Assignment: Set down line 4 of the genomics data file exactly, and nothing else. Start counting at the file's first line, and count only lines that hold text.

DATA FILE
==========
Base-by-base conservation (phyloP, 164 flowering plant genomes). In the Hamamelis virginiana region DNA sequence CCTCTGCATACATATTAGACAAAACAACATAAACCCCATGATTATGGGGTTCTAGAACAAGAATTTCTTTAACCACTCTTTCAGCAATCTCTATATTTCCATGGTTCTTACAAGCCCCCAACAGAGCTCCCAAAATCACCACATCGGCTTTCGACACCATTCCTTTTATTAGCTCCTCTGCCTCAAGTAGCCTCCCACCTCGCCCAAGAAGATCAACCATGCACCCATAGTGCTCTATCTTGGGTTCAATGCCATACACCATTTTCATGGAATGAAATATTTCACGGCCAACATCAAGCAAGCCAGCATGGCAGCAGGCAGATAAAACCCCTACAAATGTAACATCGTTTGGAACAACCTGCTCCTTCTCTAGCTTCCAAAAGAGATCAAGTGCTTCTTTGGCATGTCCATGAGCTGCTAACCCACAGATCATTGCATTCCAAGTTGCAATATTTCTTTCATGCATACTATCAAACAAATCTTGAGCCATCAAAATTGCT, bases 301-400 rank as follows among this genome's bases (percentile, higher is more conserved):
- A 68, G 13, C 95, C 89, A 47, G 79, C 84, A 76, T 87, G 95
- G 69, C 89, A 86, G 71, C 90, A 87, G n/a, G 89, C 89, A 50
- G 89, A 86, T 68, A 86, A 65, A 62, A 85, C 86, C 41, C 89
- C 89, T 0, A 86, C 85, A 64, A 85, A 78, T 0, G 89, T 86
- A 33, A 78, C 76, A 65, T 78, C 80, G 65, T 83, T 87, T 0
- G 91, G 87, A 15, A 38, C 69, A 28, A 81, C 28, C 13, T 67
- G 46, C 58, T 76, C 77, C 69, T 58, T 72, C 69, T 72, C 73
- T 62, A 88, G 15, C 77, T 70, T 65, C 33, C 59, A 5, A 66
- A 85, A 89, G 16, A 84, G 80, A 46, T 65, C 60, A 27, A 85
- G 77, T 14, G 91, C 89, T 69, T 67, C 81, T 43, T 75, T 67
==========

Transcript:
- G 89, A 86, T 68, A 86, A 65, A 62, A 85, C 86, C 41, C 89